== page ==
When Sean Sullivan, F-Secure Security Advisor, discusses Android privacy and security issues with journalists, invariably he runs into a problem when it comes to pinpointing settings.
“There are a plurality of Android experiences,” he told me, referring to the many versions of the operating system still in use. “So you can’t just say ‘Do this’ and “Do that’ and have it work for everyone.”
The good news is that the OS continues to make security improvements with each new iteration and the just-announced version of Android 8.0 AKA “Oreo” is no exception. The bad news is that only a minority of Android users benefit from these updates.
The F-Secure State of Cyber Security Report 2017 found that most Android users were using versions of Android that are no longer being updated by Google.
This is still true:
“Google is not a hardware company,” Sean explains. “So they can make demands on manufacturers to be an official Android vendors but they don’t have the control Apple does. Android phones have two layers — the Google and the Android layer. Google has been making efforts to move Google updates to Play so they can update it more frequently and directly.”
Android is also open source, which requires flexibility. “You have to work with your consortium you have or they go away.”
Apple pushes its updates directly to consumers, which is very effective. F-Secure Freedome telemetry finds that most users generally install a new version of its software within a month.
When Google pushes out a new update, manufacturers pick it up and add their own touches in the same way Dell adds drivers to its PC before pushing them out to their customers directly or through carriers like AT&T or Sprint.
So even when you get an update, you may not see all the features.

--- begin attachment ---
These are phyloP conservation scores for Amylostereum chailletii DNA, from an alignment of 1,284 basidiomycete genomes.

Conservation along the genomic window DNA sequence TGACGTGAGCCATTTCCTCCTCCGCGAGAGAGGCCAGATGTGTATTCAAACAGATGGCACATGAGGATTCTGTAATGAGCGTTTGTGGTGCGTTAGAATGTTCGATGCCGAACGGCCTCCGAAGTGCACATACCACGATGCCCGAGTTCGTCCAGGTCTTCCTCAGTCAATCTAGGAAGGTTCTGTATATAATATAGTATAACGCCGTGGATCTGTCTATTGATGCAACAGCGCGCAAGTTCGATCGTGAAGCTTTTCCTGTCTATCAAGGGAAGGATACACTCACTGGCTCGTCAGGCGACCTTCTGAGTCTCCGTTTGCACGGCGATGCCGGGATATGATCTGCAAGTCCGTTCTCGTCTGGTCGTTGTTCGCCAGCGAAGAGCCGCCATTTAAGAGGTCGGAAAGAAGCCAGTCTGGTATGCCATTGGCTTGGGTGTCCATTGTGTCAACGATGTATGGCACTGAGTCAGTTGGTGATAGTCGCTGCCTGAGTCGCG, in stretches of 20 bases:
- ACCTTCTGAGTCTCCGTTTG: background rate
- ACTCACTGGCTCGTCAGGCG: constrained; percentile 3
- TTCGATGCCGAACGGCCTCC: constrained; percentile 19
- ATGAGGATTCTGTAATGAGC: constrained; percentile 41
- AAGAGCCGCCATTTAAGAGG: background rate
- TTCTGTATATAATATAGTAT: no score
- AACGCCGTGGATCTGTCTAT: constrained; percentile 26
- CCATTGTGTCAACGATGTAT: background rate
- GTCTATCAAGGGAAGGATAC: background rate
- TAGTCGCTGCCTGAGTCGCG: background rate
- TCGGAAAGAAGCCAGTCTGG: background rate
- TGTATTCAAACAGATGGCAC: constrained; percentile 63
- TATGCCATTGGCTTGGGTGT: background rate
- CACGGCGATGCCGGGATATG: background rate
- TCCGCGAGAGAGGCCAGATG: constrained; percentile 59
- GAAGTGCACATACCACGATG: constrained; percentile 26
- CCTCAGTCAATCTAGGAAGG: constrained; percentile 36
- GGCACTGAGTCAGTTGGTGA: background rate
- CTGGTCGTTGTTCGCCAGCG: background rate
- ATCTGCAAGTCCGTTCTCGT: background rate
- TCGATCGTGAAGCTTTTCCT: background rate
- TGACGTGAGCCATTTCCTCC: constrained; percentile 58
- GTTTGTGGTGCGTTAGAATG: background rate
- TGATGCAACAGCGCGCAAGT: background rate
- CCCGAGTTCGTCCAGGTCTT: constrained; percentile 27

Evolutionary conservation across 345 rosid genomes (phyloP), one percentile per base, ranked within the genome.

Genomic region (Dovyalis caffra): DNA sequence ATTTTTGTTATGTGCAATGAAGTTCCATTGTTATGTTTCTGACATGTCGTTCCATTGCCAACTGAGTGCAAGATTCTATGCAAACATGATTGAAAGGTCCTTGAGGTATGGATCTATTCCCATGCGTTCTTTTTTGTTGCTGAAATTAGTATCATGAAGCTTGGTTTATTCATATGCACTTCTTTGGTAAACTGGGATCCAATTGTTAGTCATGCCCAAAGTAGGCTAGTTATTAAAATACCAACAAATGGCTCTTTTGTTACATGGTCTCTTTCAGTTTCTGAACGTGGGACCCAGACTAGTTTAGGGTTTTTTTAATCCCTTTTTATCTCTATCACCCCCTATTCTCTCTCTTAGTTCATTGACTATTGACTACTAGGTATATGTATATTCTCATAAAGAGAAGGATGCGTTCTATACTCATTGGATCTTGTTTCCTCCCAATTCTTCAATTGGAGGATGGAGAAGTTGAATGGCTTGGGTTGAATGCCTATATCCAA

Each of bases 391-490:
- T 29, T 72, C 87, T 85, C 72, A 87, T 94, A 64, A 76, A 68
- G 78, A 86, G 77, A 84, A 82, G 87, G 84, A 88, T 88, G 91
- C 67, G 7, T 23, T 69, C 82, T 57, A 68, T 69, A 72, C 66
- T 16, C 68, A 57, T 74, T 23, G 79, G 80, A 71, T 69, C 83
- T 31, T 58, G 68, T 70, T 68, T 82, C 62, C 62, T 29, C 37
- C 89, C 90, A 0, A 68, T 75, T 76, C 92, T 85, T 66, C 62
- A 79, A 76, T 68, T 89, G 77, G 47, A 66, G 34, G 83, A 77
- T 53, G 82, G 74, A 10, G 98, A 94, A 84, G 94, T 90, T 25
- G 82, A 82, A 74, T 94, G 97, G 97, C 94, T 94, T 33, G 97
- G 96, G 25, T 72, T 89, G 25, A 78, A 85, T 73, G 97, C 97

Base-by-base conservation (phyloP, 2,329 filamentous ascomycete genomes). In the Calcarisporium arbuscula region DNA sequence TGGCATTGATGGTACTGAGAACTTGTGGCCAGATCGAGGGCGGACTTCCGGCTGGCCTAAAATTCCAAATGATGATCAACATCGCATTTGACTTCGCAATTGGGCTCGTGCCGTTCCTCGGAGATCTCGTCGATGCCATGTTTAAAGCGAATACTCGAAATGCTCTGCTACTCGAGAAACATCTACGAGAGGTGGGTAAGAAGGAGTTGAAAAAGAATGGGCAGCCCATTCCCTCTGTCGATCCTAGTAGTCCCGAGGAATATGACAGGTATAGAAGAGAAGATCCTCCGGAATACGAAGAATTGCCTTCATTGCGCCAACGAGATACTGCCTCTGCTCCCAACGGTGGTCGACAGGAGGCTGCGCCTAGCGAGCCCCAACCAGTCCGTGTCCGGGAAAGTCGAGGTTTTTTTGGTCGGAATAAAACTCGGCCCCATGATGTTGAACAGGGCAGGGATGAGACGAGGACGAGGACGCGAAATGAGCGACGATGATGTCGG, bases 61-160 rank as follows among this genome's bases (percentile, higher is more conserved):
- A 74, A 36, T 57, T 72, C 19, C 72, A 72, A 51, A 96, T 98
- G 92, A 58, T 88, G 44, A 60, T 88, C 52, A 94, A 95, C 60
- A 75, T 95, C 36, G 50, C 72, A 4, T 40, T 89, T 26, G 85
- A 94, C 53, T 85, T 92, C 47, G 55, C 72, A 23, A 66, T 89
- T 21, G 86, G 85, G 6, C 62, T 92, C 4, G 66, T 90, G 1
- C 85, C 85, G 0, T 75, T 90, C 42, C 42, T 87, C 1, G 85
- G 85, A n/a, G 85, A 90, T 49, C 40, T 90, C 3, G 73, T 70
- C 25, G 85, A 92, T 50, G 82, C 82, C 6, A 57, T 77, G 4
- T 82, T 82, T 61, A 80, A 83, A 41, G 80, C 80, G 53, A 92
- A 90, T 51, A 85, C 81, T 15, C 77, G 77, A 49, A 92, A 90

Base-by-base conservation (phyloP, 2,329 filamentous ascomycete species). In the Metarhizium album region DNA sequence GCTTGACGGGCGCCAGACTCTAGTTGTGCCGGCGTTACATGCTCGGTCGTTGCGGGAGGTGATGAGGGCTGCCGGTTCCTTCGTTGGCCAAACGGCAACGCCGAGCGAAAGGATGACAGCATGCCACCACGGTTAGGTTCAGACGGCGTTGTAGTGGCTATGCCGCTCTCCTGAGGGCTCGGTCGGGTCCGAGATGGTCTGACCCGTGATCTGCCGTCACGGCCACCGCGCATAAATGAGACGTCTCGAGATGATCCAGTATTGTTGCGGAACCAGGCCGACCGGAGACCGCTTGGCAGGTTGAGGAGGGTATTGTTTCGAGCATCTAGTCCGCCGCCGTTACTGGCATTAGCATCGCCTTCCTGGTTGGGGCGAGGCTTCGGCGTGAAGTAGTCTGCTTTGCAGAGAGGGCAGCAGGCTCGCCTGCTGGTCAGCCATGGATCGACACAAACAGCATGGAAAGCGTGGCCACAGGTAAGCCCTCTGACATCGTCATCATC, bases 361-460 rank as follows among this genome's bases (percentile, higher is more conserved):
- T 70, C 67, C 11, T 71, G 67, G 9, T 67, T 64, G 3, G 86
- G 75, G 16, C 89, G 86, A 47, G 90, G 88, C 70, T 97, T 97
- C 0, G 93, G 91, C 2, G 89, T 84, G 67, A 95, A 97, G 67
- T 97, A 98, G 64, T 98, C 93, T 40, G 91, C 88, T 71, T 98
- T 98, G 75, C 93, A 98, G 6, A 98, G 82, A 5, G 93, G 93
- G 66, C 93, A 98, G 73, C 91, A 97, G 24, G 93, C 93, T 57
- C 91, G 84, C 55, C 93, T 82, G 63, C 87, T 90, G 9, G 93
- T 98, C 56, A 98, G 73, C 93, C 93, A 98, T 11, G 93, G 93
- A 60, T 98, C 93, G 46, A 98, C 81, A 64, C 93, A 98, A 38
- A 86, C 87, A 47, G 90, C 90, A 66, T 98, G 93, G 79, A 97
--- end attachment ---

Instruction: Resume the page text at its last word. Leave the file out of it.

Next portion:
“My son’s phone shows Google Protect, Google’s antivirus for mobile apps, in his user interface in Marshmallow [Android 6.0] but in Nougat [Android 7.0] I have to dig into Google Security settings to see if my apps have been scanned,” he explains.
These muddled update pipeline is improved a bit in Oreo, Sean says, by making it easier for manufacturers and carriers to perform updates.
“With Project Treble, Oreo is trying to create ‘a modular base for Android,’ which in theory makes it easier to work with device components unique to a particular manufacturer — for example, a fingerprint scanner.”
And that’s not the only improvement. Oreo also takes on one of Android’s biggest security issues: sideloading, downloading apps from some place other than the Play store.
“When users are used to downloading from a variety of sources, you might be creating a security issue, especially with the way older versions of Android asked users for approvals,” he says. “After you sideloaded just one app, your phone now accepts apps from all ‘unknown sources’ without any further approvals.”
What kind of software do people go looking for?
People go searching for apps to watch videos and could end up being tricked into installing malware often in the guise of an Adobe Flash update.
Oreo adds a “speed bump,” as Sean calls it, to prevent users from opening their devices to all unknown sources.
“It’s a good feature for people like me – a Security Advisor at a cyber security company. Sometimes I’d forget to turn it back to default to be alerted when I’m installing from an untrusted source. Now I won’t have to.”
If you’re looking to read further into Oreo’s security, Sean recommends this post:
Sean advises that Android users protect themselves by sticking to official app stores, checking reviews, using official apps to watch videos and running security software on all devices.
And always do your best to keep your apps updated.
“In Play, check your settings to make sure auto-updates are enabled, at least over Wi-Fi,” Sean says. “And it doesn’t hurt to double check them yourself to make sure updates are being done. I prefer to be proactive because I frequently find things that can be updated that haven’t been updated.”
When can you expect to Oreo on your phone?
“Even though Oreo was released in the fall, you should still expect to see Nougat on most new phones being launched for Christmas,” Sean said. “It’s just not enough lead time.”
Developers have been working on new models all year and don’t have time to integrate the updates. But as soon as you get a new model, an update is likely to come soon.
Hopefully by 2018, most Android users will be using the more secure versions of the OS and Android’s slow but steady security progress will continue.
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